Today, September 11th, we will relive that nightmarish day of 2001. We will relive it no matter how hard we try to suppress it. We will read the stories and blogs. Call family and friends. See the photos, yet again. And replay that footage over and over.
What I will remember most about that day and the weeks that followed will be the people who lost their lives or were badly injured. I will remember their loved ones. I will remember how our country stood together and came together to help and heal. I wish we could come together in that manner again, but without requiring a tragic catalyst.
I am no stranger to New York, having visited many, many times across decades. I entered the Towers as a tourist and ate at Windows on the World in the North Tower as a client in the mid 1980’s. I can go back even further to the time Philippe Petit made his fantastical walk between the Towers in 1974. That act was a sort of a human christening of the Towers. A monumental, almost superhuman tribute to the trident based, colossal cuboids.
They were larger than life, and they were beautiful. The Towers are gone. Thousand of people were tragically lost. Neither will ever be forgotten.
Copyright ©1986, Steve A Furman personal photo archives
My 7 year old son experiencing the 9/11 Memorial first hand in 2012
Copyright ©2012, Steve A Furman personal photo archives
Related Post features a photo gallery of the 9/11 Memorial weeks after it first opened.
It has been an astonishing eight years since that fateful morning. We watched the towers fall. It was less than two hours from impact to compression. I remember it as if was yesterday, maybe even today. I will be taking a moment to honor those who lost their lives or were permanently injured, and keep the surviving family members in my thoughts throughout the day.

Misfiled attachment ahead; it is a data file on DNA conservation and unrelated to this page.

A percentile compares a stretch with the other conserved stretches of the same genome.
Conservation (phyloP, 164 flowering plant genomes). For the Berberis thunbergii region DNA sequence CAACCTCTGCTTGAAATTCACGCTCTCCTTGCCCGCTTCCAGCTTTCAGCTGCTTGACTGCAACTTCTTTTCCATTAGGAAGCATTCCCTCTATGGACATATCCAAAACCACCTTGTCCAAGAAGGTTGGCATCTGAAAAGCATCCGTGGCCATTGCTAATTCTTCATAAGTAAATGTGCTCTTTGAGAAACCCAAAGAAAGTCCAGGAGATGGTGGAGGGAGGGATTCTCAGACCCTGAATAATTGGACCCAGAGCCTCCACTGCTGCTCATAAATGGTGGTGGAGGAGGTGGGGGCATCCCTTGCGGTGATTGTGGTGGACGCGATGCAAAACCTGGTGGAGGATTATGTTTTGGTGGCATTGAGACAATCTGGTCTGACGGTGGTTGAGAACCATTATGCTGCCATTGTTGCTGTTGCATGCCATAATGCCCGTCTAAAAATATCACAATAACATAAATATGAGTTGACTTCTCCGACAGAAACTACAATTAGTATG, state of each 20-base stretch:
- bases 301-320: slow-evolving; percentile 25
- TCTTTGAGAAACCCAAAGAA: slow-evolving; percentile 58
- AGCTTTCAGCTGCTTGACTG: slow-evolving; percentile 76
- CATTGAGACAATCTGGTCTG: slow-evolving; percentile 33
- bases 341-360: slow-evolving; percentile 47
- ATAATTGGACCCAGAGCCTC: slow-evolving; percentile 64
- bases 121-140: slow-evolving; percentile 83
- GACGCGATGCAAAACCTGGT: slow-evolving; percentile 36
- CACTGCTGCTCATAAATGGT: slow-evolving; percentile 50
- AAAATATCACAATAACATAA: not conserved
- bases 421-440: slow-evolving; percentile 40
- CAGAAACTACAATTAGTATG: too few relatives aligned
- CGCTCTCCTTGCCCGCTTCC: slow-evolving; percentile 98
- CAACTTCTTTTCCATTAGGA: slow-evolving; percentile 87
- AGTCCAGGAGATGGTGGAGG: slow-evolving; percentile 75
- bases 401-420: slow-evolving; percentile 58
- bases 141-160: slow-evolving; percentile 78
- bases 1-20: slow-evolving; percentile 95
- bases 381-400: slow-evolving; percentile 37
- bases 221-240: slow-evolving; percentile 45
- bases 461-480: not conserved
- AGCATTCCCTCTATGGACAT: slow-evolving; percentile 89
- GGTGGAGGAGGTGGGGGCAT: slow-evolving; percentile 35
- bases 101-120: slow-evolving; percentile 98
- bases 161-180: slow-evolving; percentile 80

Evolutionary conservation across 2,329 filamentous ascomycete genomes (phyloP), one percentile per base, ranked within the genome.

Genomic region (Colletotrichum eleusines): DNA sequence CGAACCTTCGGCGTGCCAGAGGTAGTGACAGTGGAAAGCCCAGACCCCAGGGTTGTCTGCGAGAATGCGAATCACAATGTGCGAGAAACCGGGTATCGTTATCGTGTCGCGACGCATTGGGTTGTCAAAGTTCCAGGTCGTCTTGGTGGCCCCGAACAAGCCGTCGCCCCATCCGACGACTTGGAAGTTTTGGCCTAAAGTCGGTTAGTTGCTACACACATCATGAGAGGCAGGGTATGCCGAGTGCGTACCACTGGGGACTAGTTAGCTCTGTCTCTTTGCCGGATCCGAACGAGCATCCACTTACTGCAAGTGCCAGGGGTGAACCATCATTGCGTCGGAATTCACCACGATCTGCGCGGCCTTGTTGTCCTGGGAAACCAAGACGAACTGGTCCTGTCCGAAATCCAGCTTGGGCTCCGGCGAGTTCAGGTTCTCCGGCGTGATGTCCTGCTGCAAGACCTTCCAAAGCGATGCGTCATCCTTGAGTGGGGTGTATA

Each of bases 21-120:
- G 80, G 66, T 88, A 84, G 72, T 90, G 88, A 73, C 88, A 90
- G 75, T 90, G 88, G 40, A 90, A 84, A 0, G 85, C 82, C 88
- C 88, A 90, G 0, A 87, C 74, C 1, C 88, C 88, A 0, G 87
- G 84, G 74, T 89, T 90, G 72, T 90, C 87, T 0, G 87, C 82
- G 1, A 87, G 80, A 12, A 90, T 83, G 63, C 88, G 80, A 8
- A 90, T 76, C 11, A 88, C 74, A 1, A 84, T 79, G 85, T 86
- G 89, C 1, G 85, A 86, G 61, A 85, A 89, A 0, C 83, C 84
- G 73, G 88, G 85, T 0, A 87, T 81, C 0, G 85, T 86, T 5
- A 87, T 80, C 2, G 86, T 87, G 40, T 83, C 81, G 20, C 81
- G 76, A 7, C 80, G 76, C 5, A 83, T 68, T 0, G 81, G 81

There has been a lot of debate about what to do with the site. It’s not fully set yet, but the committee is getting closer to a final plan.
Visit the Lower Manhattan Development web site here.
The towers have been gone for seven years now, and with them over 3,000 who lost their lives there, at the Pentagon and in the Pennsylvania plane crash. They are sorely missed. Many others suffered injuries that day and survived. What to do with that sacred ground in New York has been the topic of much discussion and review since the attacks. Officials are trying to balance the need to respect those that lost their lives with the economic opportunity that this location affords.
There is some movement on the site now, as steal for the new structures has been delivered. But the process is proceeding slowly. You can check on on the progress at the Lower Manhattan Development Corporation site here.
The rebuilding is being captured on film minute by minute, as it happens. It’s the most extensive implementation of time lapse photography ever undertaken. Have a look at the work in progress at the Project Rebirth site here.
This is a day to reflect, remember and reaffirm.